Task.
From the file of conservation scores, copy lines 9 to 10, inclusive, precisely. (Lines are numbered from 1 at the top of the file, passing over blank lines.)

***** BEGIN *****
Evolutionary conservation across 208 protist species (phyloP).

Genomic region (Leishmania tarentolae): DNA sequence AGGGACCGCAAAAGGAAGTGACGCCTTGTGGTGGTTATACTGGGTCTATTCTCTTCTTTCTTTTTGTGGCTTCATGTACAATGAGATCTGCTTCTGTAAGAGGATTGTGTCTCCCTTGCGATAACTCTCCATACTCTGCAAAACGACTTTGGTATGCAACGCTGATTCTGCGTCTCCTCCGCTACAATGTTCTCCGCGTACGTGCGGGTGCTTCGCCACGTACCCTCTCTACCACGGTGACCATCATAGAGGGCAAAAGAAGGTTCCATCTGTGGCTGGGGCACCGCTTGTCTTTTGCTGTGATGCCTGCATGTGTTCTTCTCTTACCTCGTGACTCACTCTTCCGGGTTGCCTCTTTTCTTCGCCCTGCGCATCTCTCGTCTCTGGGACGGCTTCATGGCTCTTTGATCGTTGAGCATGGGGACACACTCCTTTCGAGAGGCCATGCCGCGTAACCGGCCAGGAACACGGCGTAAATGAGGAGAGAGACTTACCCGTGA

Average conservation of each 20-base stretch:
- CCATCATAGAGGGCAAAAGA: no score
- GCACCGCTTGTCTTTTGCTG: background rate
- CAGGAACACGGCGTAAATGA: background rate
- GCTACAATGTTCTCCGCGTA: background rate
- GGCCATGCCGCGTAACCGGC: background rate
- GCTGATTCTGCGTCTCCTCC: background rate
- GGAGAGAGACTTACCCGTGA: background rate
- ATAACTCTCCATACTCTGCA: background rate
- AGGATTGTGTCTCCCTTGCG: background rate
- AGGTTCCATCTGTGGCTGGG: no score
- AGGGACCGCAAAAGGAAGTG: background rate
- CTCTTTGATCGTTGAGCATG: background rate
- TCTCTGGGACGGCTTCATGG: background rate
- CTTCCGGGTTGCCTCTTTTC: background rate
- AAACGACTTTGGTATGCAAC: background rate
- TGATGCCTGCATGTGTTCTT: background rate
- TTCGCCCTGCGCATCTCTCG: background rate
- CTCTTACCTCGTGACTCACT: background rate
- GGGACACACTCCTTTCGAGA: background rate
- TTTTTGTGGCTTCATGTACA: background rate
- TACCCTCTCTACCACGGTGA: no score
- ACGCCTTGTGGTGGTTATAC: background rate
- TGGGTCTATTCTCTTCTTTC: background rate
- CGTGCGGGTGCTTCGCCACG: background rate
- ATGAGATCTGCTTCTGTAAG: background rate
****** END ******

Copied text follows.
- GCTGATTCTGCGTCTCCTCC: background rate
- GGAGAGAGACTTACCCGTGA: background rate